Who is Abraham Ancer? Meet the winner of The Open Qualifying Series Australia
The Open Qualifying Series is up and running, as three men booked their place at Royal Portrush at the Emirates Australian Open.
Taking place at The Lakes in Sydney – Abraham Ancer, Dimitrios Papadatos and Jake McLeod finished as the top three to qualify for The 148th Open next July.
But who are the three men who will be teeing it up in Royal Portrush? We will be profiling each of the qualifiers – starting with 27-year-old tournament winner Ancer.
Born in Texas but raised in Reynosa, Mexico, Ancer holds dual American-Mexican citizenship – competing under the flag of the latter due to his parents both being natives of the country.
He admits he got hooked on golf as the first sport he played and early memories of meeting three-time Champion Golfer Jack Nicklaus only increased his love of the sport.
Congratulations to Abraham Ancer, Dimitrios Papadatos and Jake McLeod on qualifying for The 148th Open at The Open Qualifying Series Australia. See you at Royal Portrush. pic.twitter.com/qGRji75zP6— The Open (@TheOpen) November 18, 2018
A storied career on the US college circuit followed, first in a single year at Odessa College – where he was named a first-team All-American and finished joint-second in the Junior College National Golf Championship – before he transferred and graduated from the University of Oklahoma.
A couple of productive years on the Web.com Tour, including victory at the Nova Scotia Open in 2015, saw him earn a PGA Tour card in 2016 and although he briefly dropped back down to the second-level tour, he returned with a bang in time for the 2017-18 campaign.
If his first season on the PGA Tour had been a steep learning curve, Ancer was a model of consistency upon his return to the elite levels of golf.
The Mexican sensation recorded finishes of ninth at the OHL Classic at Mayakoba, eighth at the Houston Open, fifth at the RBC Canadian Open and seventh at the Dell Technologies Championship.
But it was his performance at the Quicken Loans National that was his most impressive, and important, display of the year.
A third-round 62 catapulted him into a share of the lead with a certain Francesco Molinari and although he slipped to joint-fourth with three-time Champion Golfer Tiger Woods by the conclusion of Sunday, his first appearance at a major was secure, with the event being part of The Open Qualifying Series.
He was now Carnoustie bound and eager to tackle the Scottish links.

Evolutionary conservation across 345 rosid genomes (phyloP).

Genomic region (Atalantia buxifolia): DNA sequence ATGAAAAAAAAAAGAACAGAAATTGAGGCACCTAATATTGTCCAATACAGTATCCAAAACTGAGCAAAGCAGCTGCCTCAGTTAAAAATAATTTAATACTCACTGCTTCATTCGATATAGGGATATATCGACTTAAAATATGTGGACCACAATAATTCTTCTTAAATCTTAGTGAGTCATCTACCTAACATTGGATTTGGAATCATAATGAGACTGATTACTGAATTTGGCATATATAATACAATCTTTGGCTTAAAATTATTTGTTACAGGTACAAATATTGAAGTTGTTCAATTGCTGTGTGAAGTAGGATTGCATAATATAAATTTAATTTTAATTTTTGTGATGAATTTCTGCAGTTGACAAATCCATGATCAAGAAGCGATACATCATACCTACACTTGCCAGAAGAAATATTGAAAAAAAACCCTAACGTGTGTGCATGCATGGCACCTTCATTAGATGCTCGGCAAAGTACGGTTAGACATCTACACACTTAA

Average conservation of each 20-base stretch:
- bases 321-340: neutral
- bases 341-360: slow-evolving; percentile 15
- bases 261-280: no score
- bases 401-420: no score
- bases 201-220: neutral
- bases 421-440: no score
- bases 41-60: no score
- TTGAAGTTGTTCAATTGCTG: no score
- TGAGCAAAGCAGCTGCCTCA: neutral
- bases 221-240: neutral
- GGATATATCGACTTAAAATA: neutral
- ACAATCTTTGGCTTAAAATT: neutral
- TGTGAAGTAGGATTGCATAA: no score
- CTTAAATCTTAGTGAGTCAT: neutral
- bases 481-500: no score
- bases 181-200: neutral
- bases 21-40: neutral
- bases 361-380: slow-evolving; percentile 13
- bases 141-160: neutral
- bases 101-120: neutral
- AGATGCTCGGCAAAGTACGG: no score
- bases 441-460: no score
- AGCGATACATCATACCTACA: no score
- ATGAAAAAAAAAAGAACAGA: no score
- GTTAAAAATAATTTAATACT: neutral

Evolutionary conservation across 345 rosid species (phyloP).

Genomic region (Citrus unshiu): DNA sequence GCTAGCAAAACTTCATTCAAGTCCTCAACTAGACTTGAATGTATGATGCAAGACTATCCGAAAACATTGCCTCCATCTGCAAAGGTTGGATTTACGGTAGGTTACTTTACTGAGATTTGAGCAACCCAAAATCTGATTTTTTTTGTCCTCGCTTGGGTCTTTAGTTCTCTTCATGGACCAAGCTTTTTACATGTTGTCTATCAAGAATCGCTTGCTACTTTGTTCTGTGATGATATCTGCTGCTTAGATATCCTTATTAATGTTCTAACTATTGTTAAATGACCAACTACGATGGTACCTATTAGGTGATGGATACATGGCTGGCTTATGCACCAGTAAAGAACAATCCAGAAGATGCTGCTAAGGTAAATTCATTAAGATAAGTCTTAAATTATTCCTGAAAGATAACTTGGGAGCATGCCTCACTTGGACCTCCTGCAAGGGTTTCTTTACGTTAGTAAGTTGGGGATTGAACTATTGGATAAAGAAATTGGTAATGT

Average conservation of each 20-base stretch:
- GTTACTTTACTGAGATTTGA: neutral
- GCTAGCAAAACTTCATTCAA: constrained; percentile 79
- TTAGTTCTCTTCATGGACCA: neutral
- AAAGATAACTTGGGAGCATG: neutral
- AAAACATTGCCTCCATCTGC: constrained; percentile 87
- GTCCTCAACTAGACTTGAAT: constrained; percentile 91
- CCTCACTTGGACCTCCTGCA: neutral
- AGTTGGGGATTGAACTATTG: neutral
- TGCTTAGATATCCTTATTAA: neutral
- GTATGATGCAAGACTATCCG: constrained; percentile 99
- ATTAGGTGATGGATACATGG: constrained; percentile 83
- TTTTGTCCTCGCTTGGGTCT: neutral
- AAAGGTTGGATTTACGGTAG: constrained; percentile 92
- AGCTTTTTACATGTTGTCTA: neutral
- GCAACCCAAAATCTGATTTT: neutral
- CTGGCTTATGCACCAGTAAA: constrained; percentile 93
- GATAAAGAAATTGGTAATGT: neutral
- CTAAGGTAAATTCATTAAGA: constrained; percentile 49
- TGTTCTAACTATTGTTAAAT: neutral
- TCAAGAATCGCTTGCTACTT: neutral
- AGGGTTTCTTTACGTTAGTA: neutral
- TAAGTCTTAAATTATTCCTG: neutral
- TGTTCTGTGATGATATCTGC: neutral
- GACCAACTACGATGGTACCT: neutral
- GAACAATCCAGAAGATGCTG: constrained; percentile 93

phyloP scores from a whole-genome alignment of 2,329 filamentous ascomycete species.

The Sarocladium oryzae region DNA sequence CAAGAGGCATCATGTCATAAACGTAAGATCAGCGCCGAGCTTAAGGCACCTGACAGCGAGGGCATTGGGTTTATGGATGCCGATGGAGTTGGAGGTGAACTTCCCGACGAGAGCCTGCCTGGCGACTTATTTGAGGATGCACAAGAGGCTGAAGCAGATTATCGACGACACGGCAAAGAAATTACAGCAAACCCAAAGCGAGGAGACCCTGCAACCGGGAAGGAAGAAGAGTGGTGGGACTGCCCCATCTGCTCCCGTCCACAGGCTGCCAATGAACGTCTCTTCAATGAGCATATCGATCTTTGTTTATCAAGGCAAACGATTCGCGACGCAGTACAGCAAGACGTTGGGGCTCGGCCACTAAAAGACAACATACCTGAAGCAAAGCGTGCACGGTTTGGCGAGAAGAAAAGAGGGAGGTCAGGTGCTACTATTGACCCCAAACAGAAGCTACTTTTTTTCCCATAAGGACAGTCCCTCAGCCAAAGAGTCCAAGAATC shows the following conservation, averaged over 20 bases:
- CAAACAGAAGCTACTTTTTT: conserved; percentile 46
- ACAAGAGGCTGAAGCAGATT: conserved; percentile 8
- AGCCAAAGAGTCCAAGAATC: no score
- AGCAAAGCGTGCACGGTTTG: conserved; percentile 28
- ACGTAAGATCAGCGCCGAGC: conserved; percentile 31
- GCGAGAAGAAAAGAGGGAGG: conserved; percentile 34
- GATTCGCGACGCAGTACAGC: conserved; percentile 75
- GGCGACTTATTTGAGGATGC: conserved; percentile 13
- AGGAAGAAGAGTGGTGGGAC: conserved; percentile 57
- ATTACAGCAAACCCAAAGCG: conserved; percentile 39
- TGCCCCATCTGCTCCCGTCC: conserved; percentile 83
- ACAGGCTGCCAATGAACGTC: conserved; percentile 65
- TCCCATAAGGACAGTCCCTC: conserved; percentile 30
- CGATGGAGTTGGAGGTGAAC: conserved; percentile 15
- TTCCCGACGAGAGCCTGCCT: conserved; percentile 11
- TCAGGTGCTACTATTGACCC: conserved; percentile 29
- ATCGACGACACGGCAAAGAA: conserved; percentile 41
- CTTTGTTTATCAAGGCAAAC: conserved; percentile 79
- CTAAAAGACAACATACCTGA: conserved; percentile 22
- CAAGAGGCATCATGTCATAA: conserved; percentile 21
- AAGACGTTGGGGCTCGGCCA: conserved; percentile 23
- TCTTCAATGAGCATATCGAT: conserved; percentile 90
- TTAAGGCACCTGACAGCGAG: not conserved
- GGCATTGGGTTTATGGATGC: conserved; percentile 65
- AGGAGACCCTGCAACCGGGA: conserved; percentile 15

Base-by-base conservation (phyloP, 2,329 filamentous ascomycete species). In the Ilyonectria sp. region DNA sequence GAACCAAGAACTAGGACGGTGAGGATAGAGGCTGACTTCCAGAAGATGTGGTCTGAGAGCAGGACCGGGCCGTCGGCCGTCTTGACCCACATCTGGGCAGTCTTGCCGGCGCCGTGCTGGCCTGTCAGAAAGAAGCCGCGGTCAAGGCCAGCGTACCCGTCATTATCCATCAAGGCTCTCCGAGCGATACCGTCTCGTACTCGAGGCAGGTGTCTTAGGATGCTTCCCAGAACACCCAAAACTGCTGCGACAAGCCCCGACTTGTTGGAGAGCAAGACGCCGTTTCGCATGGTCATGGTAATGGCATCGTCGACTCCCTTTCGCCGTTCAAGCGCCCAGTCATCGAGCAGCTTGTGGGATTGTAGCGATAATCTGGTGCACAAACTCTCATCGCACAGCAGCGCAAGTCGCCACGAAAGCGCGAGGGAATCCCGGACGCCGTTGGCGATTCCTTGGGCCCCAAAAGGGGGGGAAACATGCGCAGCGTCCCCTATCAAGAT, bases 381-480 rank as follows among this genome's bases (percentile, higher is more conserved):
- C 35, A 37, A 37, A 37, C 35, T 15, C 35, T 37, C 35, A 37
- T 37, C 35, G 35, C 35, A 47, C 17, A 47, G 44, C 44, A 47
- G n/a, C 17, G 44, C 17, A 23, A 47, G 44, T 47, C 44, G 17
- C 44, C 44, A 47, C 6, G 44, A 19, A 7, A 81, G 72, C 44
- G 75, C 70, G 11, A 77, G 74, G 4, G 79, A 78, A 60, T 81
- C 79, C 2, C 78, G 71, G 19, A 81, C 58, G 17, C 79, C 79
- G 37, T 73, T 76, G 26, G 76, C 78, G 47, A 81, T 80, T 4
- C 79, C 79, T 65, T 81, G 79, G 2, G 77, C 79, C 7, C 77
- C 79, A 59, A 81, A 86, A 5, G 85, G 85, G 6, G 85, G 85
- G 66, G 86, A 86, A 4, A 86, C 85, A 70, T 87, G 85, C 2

“It's a dream come true playing The Open,” said Ancer at the time. “I've always watched it since I was a little kid. I don't even mind playing in the wind!”
And while he enjoyed his experience at The 147th Open, Carnoustie certainly taught him a lesson – as rounds of 71 and 78 saw Ancer miss the cut.
Despite the missed cut, Ancer had a taste of The Open that he was determined to replicate and he secured a second qualification at the first time of asking by winning the Australian Open.
He surged to the top of the leaderboard with a blistering seven-under-par 65 on Saturday and turned that into a comfortable five-stroke victory on Sunday to join legendary names, such as his childhood hero Nicklaus, Gary Player, Arnold Palmer, Rory McIlroy and Jordan Spieth, on the Stonehaven Cup.
Now he can plan a trip to Portrush next summer and the 27-year-old is counting down the days.
“I’m extremely excited to be going to Royal Portrush,” he said. “I got a taste of The Open at Carnoustie earlier this year and it’s a Championship I want to come back to every single year.
“I’m extremely happy to have qualified through the Australian Open.
“I’ve never been to Northern Ireland before so I’m really looking forward to that. It’s going to be incredible. I will try and get over there to play some links golf now that I’m in. It would be great to play an event on links before The Open.
“I tried to soak it all in at Carnoustie last year – I got a pretty tough wave but I got the gull experience of Carnoustie and it taught me a lot of things.”
Whether he can tame Portrush or the links bites back as Carnoustie did, Ancer has at least ensured his Open dream will become a reality for a second time.